The king's number alludes to Louis XVI of France, though visually the film recalls more the "Sun King" Louis XIV,[11] and parts of the castle resemble Venice, with the canals, gondola, and Bridge of Sighs. The mustached, bowler-hatted police recall Thomson and Thompson (Dupont et Dupond) from The Adventures of Tintin.[10]

The film had a profound influence on Hayao Miyazaki and Isao Takahata, who later founded Studio Ghibli.[6] Miyazaki states, inter alia, that "We were formed by the films and filmmakers of the 1950s. At that time I started watching a lot of films. One filmmaker who really influenced me was the French animator Paul Grimault."[15] and "It was through watching Le Roi et l'Oiseau by Paul Grimault that I understood how it was necessary to use space in a vertical manner."[16] For his part, Takahata states "My admiration towards Paul Grimault and Le Roi et l'Oiseau has always been the same, probably because he achieved better than anyone else a union between literature and animation." The influence is also visible in The Castle of Cagliostro, whose castle resembles the castle in The King and the Mockingbird. They discuss this at length in a documentary on the deluxe edition of the Japanese DVD, noting for example that they took frame-by-frame photographs of some sequences (such as the king elbowing the court painter aside) to be able to study how the animation was done.[17] The film would be dubbed into Japanese for the release and star the voice of Gorō Naya, the voice of Koichi Zenigata, who had reprised his role for The Castle of Cagliostro.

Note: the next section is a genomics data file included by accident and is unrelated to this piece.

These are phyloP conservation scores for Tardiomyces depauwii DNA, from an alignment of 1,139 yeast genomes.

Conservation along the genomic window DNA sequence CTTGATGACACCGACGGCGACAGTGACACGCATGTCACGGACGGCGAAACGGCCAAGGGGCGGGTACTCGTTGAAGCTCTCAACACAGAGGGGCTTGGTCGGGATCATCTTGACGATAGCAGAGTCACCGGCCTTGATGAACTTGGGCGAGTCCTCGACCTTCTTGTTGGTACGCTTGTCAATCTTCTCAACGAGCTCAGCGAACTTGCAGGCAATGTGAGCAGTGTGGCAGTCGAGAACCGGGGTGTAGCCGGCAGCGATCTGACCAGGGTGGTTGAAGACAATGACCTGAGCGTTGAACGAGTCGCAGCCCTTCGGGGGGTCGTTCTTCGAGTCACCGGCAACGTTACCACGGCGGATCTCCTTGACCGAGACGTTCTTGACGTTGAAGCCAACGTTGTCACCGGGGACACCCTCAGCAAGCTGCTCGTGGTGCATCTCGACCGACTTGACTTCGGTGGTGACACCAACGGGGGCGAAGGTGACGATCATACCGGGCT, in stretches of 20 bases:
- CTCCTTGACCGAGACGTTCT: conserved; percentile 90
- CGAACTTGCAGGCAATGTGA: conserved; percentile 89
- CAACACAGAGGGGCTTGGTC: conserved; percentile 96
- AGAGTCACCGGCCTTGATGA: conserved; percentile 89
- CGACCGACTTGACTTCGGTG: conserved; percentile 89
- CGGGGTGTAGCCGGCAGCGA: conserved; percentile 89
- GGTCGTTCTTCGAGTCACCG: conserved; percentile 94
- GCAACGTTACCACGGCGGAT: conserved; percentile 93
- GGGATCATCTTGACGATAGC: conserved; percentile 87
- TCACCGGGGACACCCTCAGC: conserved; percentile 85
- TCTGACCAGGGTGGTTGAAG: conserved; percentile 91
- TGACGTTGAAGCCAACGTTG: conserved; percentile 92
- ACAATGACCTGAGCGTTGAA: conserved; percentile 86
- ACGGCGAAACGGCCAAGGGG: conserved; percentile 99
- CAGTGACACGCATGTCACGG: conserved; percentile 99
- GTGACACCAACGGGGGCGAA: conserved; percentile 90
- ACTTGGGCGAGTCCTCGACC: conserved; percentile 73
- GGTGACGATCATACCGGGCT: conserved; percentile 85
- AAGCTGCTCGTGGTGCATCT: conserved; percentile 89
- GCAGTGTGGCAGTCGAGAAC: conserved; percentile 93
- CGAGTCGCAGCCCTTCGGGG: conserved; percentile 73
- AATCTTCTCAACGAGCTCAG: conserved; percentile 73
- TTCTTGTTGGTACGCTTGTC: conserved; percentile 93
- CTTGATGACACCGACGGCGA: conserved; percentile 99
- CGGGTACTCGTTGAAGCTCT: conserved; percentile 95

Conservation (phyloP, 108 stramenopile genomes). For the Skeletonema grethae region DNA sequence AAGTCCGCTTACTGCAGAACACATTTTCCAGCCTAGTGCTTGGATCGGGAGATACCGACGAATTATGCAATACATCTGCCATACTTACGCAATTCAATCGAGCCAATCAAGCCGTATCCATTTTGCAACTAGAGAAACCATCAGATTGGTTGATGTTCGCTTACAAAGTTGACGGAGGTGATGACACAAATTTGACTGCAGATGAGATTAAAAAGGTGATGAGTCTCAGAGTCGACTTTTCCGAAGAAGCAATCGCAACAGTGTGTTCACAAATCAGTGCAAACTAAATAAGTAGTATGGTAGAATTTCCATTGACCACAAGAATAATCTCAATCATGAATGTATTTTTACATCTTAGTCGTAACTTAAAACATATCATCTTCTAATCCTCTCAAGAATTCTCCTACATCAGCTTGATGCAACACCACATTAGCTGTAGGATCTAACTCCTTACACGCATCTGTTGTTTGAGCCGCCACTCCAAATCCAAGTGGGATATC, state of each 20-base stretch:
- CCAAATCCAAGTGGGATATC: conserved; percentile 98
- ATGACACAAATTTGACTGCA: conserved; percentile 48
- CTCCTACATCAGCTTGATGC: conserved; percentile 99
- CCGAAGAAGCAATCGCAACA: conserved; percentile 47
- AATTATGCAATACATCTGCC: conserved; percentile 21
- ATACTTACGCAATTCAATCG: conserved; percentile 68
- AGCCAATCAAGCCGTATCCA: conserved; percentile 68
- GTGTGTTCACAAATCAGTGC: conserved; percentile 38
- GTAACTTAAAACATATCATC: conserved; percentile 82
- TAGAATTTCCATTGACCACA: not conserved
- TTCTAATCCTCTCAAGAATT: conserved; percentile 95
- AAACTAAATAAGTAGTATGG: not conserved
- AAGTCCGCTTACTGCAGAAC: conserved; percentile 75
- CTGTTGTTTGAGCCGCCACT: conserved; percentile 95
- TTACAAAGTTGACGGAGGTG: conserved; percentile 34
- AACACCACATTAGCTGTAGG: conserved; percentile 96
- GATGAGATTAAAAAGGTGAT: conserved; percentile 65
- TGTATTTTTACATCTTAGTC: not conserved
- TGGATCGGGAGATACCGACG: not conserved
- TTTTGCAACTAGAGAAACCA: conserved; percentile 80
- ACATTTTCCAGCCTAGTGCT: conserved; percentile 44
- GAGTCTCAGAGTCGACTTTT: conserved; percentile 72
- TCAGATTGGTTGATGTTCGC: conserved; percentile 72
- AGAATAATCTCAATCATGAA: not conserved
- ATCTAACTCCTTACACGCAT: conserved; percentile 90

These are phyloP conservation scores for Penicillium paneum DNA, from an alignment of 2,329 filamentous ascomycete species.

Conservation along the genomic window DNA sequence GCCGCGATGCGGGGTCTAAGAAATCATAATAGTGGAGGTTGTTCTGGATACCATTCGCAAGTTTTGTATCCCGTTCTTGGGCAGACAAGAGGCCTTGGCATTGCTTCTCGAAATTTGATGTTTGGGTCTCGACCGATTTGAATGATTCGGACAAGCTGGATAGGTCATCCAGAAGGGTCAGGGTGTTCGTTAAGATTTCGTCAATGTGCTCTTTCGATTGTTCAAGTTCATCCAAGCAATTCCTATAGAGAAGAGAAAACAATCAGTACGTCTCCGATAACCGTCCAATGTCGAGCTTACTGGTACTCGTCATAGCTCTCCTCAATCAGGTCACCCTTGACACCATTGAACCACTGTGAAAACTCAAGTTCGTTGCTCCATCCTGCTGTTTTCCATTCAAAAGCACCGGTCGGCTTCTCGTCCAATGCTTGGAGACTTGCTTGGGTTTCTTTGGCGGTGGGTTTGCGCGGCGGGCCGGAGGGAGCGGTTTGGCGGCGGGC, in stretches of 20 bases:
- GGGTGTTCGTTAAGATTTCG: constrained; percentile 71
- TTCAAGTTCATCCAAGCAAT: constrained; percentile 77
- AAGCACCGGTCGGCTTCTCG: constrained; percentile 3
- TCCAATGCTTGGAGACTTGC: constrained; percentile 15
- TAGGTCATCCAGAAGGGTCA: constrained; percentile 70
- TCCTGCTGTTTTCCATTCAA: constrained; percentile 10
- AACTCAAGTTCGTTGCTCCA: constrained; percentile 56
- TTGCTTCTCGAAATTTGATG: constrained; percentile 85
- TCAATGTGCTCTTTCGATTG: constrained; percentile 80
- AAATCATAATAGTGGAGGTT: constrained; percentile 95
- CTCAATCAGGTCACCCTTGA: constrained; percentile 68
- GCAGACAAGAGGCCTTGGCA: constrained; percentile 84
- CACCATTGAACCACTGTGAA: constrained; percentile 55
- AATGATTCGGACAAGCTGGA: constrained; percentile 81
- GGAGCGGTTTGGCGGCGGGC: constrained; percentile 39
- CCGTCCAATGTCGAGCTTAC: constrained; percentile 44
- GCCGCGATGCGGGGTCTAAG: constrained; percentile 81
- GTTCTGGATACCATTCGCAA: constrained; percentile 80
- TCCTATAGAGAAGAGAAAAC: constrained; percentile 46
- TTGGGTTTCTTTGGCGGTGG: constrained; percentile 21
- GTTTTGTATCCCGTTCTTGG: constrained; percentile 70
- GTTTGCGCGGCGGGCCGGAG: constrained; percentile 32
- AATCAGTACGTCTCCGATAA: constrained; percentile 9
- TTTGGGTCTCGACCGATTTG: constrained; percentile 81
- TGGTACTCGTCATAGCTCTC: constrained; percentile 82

The King and the Mockingbird has been released in various editions, in various languages. Beyond the fundamental distinction between editions based on the incomplete 1952 version and the 1980 version, the film has been dubbed in many languages, including Japanese and Dutch.

It was re-released as a DCP in cinemas in the United Kingdom on April 11, 2014[22] by the Independent Cinema Office, both in French with English subtitles and in the King and Mister Bird dub,[4] and on DVD with English subtitles and this dub, for the first time in both cases, on April 28, 2014.[5] Previously, it was not available in the English-speaking world except by import of the French, Japanese and German editions. Although the film does not contain a lot of dialogue, fan-created English subtitles for the completed 1980 edition are available at this page at Open Subtitles. Rialto Pictures released the film in select theaters in the United States and Lionsgate made it available on Amazon Prime Video and on Vudu.

This animated fantasy tale follows the romance between a lovely shepherdess and a handsome chimney sweep. The land's imperious king falls for the beautiful woman and tries to thwart her relationship, but a kind mockingbird assists the lovers in evading the ruler. On the king's command, the chimney sweep and his bird friend are imprisoned, and they must escape in order to rescue the young man's true love.

This film is cited as one of the key influences on the creation of Studio Ghibli, so that was more than enough to pique my interest. This was a pretty sweet film that is weird in all of the best ways and has a nice and playful sense of humor that I'm always looking for in a film.